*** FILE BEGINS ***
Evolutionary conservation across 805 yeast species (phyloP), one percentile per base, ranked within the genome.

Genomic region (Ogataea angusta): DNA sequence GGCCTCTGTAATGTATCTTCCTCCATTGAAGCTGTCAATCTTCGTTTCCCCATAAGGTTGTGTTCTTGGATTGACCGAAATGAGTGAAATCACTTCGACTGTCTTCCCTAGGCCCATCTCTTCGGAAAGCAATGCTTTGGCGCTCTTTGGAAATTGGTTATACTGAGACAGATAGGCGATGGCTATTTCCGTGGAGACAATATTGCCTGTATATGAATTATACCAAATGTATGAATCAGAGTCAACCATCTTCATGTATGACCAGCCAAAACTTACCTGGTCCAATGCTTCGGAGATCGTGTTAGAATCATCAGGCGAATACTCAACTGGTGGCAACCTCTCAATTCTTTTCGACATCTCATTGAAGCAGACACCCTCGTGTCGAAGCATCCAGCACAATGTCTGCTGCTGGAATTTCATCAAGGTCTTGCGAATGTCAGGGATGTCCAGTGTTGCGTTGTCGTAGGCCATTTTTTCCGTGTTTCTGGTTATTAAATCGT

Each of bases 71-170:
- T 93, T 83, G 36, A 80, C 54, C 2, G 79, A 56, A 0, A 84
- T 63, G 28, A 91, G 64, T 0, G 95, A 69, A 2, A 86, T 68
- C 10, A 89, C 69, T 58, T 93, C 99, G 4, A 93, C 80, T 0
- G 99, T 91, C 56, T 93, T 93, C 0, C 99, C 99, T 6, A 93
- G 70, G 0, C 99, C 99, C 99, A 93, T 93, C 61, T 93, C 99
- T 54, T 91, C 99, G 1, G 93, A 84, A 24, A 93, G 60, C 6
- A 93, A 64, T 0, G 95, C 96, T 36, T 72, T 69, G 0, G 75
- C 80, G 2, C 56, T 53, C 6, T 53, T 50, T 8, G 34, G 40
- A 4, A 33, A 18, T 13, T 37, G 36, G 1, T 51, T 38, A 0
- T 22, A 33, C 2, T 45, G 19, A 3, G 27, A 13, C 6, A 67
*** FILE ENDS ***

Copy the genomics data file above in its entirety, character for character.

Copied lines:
Evolutionary conservation across 805 yeast species (phyloP), one percentile per base, ranked within the genome.

Genomic region (Ogataea angusta): DNA sequence GGCCTCTGTAATGTATCTTCCTCCATTGAAGCTGTCAATCTTCGTTTCCCCATAAGGTTGTGTTCTTGGATTGACCGAAATGAGTGAAATCACTTCGACTGTCTTCCCTAGGCCCATCTCTTCGGAAAGCAATGCTTTGGCGCTCTTTGGAAATTGGTTATACTGAGACAGATAGGCGATGGCTATTTCCGTGGAGACAATATTGCCTGTATATGAATTATACCAAATGTATGAATCAGAGTCAACCATCTTCATGTATGACCAGCCAAAACTTACCTGGTCCAATGCTTCGGAGATCGTGTTAGAATCATCAGGCGAATACTCAACTGGTGGCAACCTCTCAATTCTTTTCGACATCTCATTGAAGCAGACACCCTCGTGTCGAAGCATCCAGCACAATGTCTGCTGCTGGAATTTCATCAAGGTCTTGCGAATGTCAGGGATGTCCAGTGTTGCGTTGTCGTAGGCCATTTTTTCCGTGTTTCTGGTTATTAAATCGT

Each of bases 71-170:
- T 93, T 83, G 36, A 80, C 54, C 2, G 79, A 56, A 0, A 84
- T 63, G 28, A 91, G 64, T 0, G 95, A 69, A 2, A 86, T 68
- C 10, A 89, C 69, T 58, T 93, C 99, G 4, A 93, C 80, T 0
- G 99, T 91, C 56, T 93, T 93, C 0, C 99, C 99, T 6, A 93
- G 70, G 0, C 99, C 99, C 99, A 93, T 93, C 61, T 93, C 99
- T 54, T 91, C 99, G 1, G 93, A 84, A 24, A 93, G 60, C 6
- A 93, A 64, T 0, G 95, C 96, T 36, T 72, T 69, G 0, G 75
- C 80, G 2, C 56, T 53, C 6, T 53, T 50, T 8, G 34, G 40
- A 4, A 33, A 18, T 13, T 37, G 36, G 1, T 51, T 38, A 0
- T 22, A 33, C 2, T 45, G 19, A 3, G 27, A 13, C 6, A 67